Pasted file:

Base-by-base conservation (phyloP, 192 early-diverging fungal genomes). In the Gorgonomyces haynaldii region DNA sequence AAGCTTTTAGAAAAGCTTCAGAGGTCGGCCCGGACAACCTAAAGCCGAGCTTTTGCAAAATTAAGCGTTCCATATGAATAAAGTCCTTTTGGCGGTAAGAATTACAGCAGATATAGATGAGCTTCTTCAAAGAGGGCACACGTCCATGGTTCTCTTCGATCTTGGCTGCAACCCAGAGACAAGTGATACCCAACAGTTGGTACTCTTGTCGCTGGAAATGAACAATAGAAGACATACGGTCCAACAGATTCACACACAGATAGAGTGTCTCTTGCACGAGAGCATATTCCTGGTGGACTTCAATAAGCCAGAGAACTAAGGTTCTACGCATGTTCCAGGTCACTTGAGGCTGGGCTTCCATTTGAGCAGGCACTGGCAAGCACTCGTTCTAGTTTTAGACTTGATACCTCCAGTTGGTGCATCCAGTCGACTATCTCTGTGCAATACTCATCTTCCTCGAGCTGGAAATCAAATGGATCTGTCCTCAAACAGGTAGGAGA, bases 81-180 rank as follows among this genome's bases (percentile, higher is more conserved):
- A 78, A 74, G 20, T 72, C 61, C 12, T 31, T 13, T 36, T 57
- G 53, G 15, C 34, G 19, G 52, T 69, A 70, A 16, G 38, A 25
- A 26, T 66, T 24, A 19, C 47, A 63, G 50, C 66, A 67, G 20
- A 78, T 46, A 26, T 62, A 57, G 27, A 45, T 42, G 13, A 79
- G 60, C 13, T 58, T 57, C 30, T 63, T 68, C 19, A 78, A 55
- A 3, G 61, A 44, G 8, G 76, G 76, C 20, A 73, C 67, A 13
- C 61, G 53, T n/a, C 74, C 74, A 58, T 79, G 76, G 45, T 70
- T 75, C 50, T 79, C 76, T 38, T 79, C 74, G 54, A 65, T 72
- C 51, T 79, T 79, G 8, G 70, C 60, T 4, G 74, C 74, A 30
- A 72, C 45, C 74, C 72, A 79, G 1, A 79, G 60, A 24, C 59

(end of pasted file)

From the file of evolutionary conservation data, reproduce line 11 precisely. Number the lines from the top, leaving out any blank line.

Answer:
- A 72, C 45, C 74, C 72, A 79, G 1, A 79, G 60, A 24, C 59